Archive for category Uncategorized
An ellipsis (with an i) is a punctuation mark consisting of 3 dots used either to indicate that words or phrases are omitted in a sentence (usually a quote) or, in common usage, to pause in thought or allow a thought to trail off without completing it. Examples:
Thoreau notes: “I learned . . . that if one advances confidently in the direction of his dreams, . . . he will meet with . . . success. . . .” [thepunctuationguide.com/ellipses.html]
Well . . . what do you think?
I thought we were in agreement, but . . . ?
Most word processing programs have an automatic replacement feature that inserts unspaced dots and calls it an ellipsis. You can change the settings, however, to make it correctly spaced.
When you wish to end a quote with the ellipsis, you must add the period as the fourth dot, spacing before it. Example: President Kennedy said, “Ask not what you can do for your country . . . .”
The plural word “ellipses” (with an e) refers to the dots themselves, not the combined punctuation mark.
The correct use of an apostrophe is either to form a possessive or a contraction.
- Possessive: the teacher’s sign, a person’s signature, your foot’s toe
*The only possessives that do NOT use the apostrophe are pronouns:
his, hers, its, theirs, whose, theirs, yours, ours
- Contraction: don’t, isn’t, can’t
You will also find the apostrophe used when letters have been removed: rock ‘n’ roll, or when a plural would be misread: do’s and don’ts (It would be awkward to read “dos” and don’ts.).
For common acronyms or abbreviations that are typically capitalized, do not use an apostrophe to form the plural. Just add an s: DVDs, CDs.
Please, I’m begging here, do NOT use the apostrophe to form the plurals of nouns:
If you can find other examples of incorrect apostrophe use, and they’re everywhere so this should be an easy assignment, please post them here for our pleasure (or pain).
A necessary point of clarification here: Its is the possessive pronoun (Example: “The apostrophe is losing its meaning.”). It’s means it is (Example: “It’s not that hard!”).
I don’t hear it as often as I did for a while, but since it’s still in common usage, I want to correct the misuse of the phrase “beg the question.” It does not mean to ask for the question. Here is an example of incorrect use:
The new information begs the question, what really happened?
As you can find in many places online, the phrase “beg the question” means to assume something is true because it is said in the first place. It might also ask the reader or listener to accept a conclusion without the premise having been proven. This is called circular logic. Some examples:
I’m intelligent because I say intelligent things.
It takes a great general to win a war. What makes a great general? One who has one a war.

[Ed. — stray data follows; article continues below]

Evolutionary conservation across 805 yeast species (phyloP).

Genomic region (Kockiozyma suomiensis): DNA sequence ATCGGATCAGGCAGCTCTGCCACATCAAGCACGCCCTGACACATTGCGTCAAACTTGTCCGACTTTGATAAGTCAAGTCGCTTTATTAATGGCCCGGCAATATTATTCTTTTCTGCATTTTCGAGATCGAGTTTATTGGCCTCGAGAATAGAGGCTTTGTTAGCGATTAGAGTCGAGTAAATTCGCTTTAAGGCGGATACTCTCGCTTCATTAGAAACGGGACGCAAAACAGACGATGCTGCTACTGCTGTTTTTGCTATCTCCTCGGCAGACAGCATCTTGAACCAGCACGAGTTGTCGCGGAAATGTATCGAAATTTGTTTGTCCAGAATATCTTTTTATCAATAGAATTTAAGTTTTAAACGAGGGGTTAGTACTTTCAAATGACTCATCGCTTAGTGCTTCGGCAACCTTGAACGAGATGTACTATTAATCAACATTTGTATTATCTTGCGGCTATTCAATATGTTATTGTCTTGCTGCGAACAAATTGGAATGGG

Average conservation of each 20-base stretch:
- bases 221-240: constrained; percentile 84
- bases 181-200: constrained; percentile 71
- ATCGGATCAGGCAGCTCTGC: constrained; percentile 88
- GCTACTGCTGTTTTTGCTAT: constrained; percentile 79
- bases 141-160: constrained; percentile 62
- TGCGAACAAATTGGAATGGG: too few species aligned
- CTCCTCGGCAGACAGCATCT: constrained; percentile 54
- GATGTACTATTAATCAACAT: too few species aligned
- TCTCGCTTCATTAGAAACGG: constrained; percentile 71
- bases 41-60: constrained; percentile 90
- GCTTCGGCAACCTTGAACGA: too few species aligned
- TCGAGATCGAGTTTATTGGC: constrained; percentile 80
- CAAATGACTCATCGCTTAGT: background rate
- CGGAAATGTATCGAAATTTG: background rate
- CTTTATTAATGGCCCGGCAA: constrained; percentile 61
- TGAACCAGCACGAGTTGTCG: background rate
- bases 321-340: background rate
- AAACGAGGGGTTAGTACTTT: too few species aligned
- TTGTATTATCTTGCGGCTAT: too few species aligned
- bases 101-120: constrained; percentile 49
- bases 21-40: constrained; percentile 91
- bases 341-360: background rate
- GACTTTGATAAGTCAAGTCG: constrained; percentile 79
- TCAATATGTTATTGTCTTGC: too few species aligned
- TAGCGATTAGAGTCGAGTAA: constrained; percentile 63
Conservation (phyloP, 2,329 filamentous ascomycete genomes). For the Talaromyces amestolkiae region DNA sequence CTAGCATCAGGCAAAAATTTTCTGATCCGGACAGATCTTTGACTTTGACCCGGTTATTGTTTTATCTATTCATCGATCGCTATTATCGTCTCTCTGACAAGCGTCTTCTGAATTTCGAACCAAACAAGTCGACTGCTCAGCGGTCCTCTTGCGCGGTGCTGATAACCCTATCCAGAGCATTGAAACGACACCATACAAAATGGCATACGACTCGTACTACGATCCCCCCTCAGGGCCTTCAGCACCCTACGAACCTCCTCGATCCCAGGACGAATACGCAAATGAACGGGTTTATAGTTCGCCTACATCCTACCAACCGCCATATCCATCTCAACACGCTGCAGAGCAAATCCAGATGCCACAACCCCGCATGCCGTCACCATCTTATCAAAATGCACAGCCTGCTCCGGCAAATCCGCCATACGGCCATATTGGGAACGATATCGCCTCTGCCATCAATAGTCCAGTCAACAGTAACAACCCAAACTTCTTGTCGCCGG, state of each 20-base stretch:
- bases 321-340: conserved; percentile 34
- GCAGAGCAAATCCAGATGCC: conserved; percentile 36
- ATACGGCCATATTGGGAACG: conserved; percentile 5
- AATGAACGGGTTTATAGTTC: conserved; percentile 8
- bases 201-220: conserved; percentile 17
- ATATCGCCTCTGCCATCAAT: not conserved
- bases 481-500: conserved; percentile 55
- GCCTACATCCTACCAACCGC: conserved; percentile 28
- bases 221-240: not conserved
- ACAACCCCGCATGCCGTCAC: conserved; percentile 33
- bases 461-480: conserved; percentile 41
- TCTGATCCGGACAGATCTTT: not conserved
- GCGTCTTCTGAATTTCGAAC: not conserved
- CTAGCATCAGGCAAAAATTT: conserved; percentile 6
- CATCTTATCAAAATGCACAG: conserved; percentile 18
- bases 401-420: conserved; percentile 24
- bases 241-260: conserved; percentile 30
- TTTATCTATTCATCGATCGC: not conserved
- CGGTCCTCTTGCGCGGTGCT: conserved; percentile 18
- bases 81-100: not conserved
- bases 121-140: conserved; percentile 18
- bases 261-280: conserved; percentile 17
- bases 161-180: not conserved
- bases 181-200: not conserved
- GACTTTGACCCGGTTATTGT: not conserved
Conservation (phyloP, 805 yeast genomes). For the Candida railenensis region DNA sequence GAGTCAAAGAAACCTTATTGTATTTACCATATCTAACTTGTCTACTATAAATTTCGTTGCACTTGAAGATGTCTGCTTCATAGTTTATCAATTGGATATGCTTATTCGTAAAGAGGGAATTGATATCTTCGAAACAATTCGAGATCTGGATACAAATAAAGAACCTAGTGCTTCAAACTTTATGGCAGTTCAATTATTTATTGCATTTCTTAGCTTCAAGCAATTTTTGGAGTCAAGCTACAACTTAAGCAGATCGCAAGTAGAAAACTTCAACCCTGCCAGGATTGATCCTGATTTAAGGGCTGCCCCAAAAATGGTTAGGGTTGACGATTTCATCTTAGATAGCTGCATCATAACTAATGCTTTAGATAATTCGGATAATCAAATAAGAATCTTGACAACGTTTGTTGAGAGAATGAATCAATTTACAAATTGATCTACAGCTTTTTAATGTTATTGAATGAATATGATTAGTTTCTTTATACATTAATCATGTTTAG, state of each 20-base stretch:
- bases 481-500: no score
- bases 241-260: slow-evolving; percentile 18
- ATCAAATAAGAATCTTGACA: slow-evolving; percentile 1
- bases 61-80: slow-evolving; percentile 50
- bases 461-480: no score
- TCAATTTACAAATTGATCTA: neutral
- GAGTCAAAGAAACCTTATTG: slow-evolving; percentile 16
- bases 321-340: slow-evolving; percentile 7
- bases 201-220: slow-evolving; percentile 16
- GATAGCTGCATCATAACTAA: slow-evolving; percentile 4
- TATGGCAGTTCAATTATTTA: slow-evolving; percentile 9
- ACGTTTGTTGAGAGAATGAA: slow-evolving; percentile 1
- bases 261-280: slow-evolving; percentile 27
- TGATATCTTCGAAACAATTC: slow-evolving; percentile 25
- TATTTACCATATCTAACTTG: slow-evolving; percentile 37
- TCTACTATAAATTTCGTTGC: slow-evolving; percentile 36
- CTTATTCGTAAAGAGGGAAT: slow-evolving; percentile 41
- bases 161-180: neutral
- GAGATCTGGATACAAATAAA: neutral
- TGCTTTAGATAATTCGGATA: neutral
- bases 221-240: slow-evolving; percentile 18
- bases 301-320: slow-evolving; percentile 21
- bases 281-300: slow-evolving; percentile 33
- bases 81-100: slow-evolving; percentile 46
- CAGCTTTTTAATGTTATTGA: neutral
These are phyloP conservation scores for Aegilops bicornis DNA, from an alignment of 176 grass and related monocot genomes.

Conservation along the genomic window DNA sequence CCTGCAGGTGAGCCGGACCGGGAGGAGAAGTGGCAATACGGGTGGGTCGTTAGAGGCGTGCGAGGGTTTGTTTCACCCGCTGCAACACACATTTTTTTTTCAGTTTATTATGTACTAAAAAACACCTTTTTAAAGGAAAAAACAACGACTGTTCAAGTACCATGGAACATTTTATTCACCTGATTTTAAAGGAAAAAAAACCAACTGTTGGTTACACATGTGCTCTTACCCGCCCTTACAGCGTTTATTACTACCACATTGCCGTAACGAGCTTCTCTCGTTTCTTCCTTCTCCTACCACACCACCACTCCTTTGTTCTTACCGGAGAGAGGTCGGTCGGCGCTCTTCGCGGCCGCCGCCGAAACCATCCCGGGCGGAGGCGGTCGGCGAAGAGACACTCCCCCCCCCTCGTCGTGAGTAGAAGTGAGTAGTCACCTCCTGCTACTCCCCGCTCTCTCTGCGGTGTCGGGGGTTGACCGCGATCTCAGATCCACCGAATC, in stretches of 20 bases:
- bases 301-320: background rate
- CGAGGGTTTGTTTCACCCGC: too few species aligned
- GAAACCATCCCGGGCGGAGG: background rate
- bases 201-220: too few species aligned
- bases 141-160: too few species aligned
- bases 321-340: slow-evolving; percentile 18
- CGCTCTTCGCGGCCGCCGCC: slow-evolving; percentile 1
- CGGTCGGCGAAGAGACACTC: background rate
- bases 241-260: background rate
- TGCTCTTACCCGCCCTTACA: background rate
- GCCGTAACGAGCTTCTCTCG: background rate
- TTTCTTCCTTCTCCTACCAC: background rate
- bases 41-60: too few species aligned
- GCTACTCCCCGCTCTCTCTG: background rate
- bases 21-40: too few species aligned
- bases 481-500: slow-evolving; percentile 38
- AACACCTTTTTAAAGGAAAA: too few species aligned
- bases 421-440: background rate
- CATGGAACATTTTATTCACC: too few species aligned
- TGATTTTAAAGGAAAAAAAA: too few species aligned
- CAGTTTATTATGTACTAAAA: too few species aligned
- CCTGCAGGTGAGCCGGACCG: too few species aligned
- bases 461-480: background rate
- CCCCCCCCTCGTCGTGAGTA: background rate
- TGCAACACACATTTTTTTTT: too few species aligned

Circular reasoning works because circular reasoning works.
Just avoid the usage. In the misuse above, you could just as easily say, “This new information causes us to ask what really happened.”
Do you bring something or take something? These days, all I ever hear is bring! It seems that take is in danger of being lost as a verb of transport. There is a difference, and basically, it is that you bring something toward or with yourself and take something away from yourself. Examples:
Would you bring that book to me when you’re through reading it? (to yourself)
I’ll be happy to bring a salad with me to the party. (with you, speaking to the host, who is not with you)
Will you take this report to the meeting? (away from yourself)
I’ll take the car to the shop to get the tires aligned. (away from where you and the listener are)
The difference between some of these is subtle, but it used to be natural for a native speaker and only difficult for a non-native speaker. Now it seems difficult for all speakers because of the ubiquitous use of bring. Nearly everyone is losing the distinction and natural understanding of that distinction, so it is harder and harder to explain.
Here is an excellent source that offers a more detailed explanation: http://www.oxfordlearnersdictionaries.com/us/grammar/practical-english-usage/bring-and-take
Listen for yourself. What do you hear people saying? I’ll bet you hear bring most of the time. In fact, if you hear take at all, I’d be surprised. I could count on one hand the number of times I’ve heard it in the past month, in personal conversation or on television. I’m not the only one who cares, judging by the number of sites I see discussing this online (about 27,000,000 Google results). Plenty of people have opinions, but the experts all agree: Bring it here and take it there, unless you’re bringing it with you (as above).
Bring back take!
Remember: NEVER use an apostrophe to form a plural of a name. Here are examples of this common ERROR:
The rule: To form a plural, just add ‘s’ or ‘es’:
The Martinezes (Yes, that sounds awkward, but it’s correct. To avoid all those syllables, try revising the construction. Instead of this:
I know all the Martinezes.
I know the whole Martinez family.)
When you need to make the name possessive, the apostrophe is correct:
The Singhs’ house
The Joneses’ party
The Martinezes’ wedding
Note that you form the plural first and then make it possessive.
For a single person, just add apostrophe-s:
Rav Singh’s house
Karen Jones’s party
Julio Martinez’s wedding
I hope I am not a pedant, but even those who are must enjoy this artful commentary:
Language should be enjoyable. There are circumstances that call for correctness and others that call for pleasure. Being grammatically wrong can be fun if it is intentional. So what’s “wrong”? There are basic grammatical rules for communication that should be adhered to in order to be understood and that keep one from being thought of as illiterate or unintelligent. Then there are more specific rules that keep writing or speaking from being unclear or unpleasant as a result of confusion. These are the “rights” and “wrongs” of grammar.